The Honda Accord Coupe Killed the Prelude

But it didn't die in vain.

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Honda

You can call it the Honda Epilogue, because the Accord Coupe was the product that eventually killed the Honda Prelude. The company didn’t need both. To an enthusiast, that seems completely illogical because the Prelude was always a made-from-scratch sporting coupe designed for the aggressive driver and the Accord Coupe, which arrived in 1988, was just an Accord with two missing doors and, in some years, a bit of length cut out of the wheelbase.

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It didn’t matter. Most Honda customers were just buying the Prelude because they wanted a two-door Accord and once the real thing showed up they promptly jumped ship. 2001 was the last year for the ‘Lude. A couple of years later, Honda tossed a bone to its enthusiast customers: the Accord Coupe V6-6MT. It was distinguished by a red “V6” badge on the tail, although you can add part number 75731-SDN-A00 to your automatic-transmission Accord for eighteen bucks and pretty much every teenaged owner in America does.

The six-speed V6 coupe, known as a “6-6” to insiders and people with too much time on their hands, was discontinued this year. I called it the Last American Muscle Car and a few of my friends have given me a hard time about doing so. One of those friends, The Smoking Tire’s Matt Farah, decided to add an early example of the 6-6 to his popular “One Take” video series today. Flashing his Rolex GMT “Batman” as he shifts a 168,000-mile example through the Southern California canyons, Matt starts off a little skeptical but ends up as a true believer.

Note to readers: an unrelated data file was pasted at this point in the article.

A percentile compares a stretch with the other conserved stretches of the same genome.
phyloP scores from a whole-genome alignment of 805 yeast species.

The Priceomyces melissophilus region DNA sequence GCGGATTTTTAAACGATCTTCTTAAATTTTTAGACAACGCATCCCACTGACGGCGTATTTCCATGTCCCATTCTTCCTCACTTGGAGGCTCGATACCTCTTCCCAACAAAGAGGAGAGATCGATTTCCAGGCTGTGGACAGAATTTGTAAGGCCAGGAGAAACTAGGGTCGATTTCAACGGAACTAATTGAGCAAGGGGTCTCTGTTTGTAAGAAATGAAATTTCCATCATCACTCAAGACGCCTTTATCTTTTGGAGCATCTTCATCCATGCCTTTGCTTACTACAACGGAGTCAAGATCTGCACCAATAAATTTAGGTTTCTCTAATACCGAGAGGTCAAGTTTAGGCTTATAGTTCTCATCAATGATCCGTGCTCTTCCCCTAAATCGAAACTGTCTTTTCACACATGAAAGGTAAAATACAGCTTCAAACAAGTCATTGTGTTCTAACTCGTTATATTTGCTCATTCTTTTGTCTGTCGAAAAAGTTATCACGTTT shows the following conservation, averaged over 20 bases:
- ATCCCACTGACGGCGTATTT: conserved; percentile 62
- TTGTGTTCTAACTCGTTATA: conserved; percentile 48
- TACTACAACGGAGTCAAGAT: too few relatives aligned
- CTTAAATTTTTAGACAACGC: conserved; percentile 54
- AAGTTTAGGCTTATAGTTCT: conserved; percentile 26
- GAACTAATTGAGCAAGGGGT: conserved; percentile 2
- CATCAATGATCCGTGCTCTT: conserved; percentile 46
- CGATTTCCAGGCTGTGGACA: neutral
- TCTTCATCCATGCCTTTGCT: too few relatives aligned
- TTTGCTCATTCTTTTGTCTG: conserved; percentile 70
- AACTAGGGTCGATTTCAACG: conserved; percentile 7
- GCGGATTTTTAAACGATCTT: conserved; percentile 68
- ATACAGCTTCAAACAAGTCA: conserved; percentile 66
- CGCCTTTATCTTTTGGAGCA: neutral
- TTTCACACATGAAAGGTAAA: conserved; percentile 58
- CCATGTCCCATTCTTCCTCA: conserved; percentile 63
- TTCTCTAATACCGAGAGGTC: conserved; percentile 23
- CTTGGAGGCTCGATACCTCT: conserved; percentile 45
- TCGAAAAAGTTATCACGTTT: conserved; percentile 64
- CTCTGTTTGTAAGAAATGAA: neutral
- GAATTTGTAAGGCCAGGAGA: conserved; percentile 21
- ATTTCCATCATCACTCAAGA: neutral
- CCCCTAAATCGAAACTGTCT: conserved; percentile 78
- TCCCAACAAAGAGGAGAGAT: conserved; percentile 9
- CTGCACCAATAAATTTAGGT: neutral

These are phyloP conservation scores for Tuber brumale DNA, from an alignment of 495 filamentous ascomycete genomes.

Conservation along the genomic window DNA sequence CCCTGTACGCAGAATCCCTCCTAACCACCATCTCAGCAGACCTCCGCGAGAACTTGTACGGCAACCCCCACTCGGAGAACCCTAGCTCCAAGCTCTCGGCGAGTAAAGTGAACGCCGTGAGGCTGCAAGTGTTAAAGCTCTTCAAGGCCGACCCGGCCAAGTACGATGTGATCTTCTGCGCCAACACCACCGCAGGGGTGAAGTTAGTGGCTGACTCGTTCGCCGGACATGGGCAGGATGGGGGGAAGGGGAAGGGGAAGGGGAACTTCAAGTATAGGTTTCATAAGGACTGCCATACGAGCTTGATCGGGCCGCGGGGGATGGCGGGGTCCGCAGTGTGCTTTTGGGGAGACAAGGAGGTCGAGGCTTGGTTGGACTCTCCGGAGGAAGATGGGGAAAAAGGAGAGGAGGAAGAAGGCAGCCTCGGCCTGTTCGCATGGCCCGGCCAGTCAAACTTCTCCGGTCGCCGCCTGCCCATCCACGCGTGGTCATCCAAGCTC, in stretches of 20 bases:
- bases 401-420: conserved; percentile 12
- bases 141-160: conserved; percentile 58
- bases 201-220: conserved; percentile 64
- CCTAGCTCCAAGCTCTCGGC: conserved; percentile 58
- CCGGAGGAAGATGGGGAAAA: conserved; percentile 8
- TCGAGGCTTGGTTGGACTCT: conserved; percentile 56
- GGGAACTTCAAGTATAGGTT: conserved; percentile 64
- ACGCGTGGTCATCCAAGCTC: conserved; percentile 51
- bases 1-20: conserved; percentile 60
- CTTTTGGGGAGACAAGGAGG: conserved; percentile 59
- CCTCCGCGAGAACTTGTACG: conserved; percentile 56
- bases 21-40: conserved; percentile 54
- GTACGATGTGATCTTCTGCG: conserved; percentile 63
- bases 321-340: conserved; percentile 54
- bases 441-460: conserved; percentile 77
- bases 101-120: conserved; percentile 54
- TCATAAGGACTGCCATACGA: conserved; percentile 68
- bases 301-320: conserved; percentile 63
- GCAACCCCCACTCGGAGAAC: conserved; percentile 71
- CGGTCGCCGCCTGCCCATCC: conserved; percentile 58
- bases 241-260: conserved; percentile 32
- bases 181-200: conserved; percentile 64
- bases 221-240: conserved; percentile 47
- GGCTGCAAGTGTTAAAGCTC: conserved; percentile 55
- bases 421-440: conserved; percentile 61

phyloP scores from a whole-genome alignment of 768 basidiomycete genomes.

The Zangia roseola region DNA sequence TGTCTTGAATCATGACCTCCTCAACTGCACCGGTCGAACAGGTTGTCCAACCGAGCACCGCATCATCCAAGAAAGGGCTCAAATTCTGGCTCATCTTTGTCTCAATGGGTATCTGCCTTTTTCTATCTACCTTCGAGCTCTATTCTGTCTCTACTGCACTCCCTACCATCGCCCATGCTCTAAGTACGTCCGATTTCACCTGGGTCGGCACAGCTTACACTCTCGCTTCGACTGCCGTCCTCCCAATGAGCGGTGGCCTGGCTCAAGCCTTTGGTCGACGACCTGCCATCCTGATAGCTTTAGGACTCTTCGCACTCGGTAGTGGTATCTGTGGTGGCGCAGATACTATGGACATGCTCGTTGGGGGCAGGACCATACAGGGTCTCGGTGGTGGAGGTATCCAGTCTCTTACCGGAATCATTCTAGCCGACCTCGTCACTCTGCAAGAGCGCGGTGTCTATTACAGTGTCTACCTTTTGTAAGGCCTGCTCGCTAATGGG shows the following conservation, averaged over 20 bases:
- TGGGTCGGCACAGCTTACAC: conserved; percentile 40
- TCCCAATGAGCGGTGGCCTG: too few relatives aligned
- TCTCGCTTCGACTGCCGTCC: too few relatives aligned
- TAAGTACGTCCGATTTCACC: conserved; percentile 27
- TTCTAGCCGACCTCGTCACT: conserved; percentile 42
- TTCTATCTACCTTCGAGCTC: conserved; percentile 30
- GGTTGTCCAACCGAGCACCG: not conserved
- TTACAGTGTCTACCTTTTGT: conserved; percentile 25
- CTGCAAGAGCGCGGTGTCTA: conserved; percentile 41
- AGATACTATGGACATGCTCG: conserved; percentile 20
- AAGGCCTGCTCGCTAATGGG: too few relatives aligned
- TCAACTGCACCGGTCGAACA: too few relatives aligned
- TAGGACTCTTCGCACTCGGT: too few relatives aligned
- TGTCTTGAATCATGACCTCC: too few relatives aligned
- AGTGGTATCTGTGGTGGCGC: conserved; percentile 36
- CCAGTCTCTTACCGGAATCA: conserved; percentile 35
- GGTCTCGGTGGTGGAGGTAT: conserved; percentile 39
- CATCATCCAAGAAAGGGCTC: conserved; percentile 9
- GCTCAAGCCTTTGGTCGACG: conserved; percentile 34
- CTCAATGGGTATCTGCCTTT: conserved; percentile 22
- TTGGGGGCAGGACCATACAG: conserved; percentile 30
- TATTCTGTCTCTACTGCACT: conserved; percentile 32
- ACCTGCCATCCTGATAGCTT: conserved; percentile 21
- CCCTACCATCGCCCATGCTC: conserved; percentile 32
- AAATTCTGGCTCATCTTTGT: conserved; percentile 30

The owner, Dylan, is in the middle of a roadtrip from Colorado to California. He’s six-foot-six and profoundly earnest; at one point he actually says “because… reasons” during the conversation with Matt. He says he’s going to get a Porsche after his Accord, although as someone who just sold a Porsche and bought an Accord I think he’s already in the better car. He’s put an intake on it, which makes the VTEC cutover more audible, and he’s added a swaybar.

Dylan paid seven thousand dollars for the Accord, which seems like awfully strong money to me. But the car is flawless during Matt’s canyon run, with the exception of a balky first-gear synchro. Mr. Farah’s approving verdict: “This little Accord six… not too bad! Reliable, affordable, comfortable.” Then he takes another poke at your humble author, saying that he respects my opinion about the Accord V6. All I can say to you in response, Matt, is this: I’m working on an Accord project that is going to knock your Rolex off!

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